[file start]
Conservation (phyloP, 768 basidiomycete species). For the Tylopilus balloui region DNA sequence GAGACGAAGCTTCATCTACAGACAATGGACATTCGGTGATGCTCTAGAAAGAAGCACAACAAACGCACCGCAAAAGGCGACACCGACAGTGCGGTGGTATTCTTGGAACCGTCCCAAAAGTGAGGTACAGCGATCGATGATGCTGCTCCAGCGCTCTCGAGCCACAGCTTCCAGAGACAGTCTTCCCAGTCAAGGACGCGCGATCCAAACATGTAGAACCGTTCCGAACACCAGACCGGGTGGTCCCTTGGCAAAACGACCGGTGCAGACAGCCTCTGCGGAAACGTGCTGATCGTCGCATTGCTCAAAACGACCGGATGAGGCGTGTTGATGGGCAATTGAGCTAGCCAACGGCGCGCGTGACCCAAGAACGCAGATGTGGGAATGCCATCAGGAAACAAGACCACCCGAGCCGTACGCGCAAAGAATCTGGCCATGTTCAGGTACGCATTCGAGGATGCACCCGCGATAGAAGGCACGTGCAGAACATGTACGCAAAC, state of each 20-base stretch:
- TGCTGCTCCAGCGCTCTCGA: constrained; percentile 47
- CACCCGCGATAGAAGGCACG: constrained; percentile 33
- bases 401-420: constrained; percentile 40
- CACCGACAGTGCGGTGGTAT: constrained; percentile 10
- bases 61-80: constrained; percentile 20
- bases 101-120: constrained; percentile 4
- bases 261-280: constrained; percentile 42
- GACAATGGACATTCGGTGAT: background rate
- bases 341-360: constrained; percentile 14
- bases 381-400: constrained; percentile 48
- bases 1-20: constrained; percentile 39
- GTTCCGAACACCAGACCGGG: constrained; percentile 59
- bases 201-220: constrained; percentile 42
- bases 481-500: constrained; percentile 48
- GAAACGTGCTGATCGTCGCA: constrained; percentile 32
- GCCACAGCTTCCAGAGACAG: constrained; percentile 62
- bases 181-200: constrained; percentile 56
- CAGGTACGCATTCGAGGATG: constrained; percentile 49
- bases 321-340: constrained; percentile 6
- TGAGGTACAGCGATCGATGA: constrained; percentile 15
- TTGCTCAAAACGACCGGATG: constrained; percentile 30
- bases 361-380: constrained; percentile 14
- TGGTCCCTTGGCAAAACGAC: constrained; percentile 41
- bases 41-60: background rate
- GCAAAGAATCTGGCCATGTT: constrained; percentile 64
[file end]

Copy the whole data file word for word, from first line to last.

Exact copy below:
Conservation (phyloP, 768 basidiomycete species). For the Tylopilus balloui region DNA sequence GAGACGAAGCTTCATCTACAGACAATGGACATTCGGTGATGCTCTAGAAAGAAGCACAACAAACGCACCGCAAAAGGCGACACCGACAGTGCGGTGGTATTCTTGGAACCGTCCCAAAAGTGAGGTACAGCGATCGATGATGCTGCTCCAGCGCTCTCGAGCCACAGCTTCCAGAGACAGTCTTCCCAGTCAAGGACGCGCGATCCAAACATGTAGAACCGTTCCGAACACCAGACCGGGTGGTCCCTTGGCAAAACGACCGGTGCAGACAGCCTCTGCGGAAACGTGCTGATCGTCGCATTGCTCAAAACGACCGGATGAGGCGTGTTGATGGGCAATTGAGCTAGCCAACGGCGCGCGTGACCCAAGAACGCAGATGTGGGAATGCCATCAGGAAACAAGACCACCCGAGCCGTACGCGCAAAGAATCTGGCCATGTTCAGGTACGCATTCGAGGATGCACCCGCGATAGAAGGCACGTGCAGAACATGTACGCAAAC, state of each 20-base stretch:
- TGCTGCTCCAGCGCTCTCGA: constrained; percentile 47
- CACCCGCGATAGAAGGCACG: constrained; percentile 33
- bases 401-420: constrained; percentile 40
- CACCGACAGTGCGGTGGTAT: constrained; percentile 10
- bases 61-80: constrained; percentile 20
- bases 101-120: constrained; percentile 4
- bases 261-280: constrained; percentile 42
- GACAATGGACATTCGGTGAT: background rate
- bases 341-360: constrained; percentile 14
- bases 381-400: constrained; percentile 48
- bases 1-20: constrained; percentile 39
- GTTCCGAACACCAGACCGGG: constrained; percentile 59
- bases 201-220: constrained; percentile 42
- bases 481-500: constrained; percentile 48
- GAAACGTGCTGATCGTCGCA: constrained; percentile 32
- GCCACAGCTTCCAGAGACAG: constrained; percentile 62
- bases 181-200: constrained; percentile 56
- CAGGTACGCATTCGAGGATG: constrained; percentile 49
- bases 321-340: constrained; percentile 6
- TGAGGTACAGCGATCGATGA: constrained; percentile 15
- TTGCTCAAAACGACCGGATG: constrained; percentile 30
- bases 361-380: constrained; percentile 14
- TGGTCCCTTGGCAAAACGAC: constrained; percentile 41
- bases 41-60: background rate
- GCAAAGAATCTGGCCATGTT: constrained; percentile 64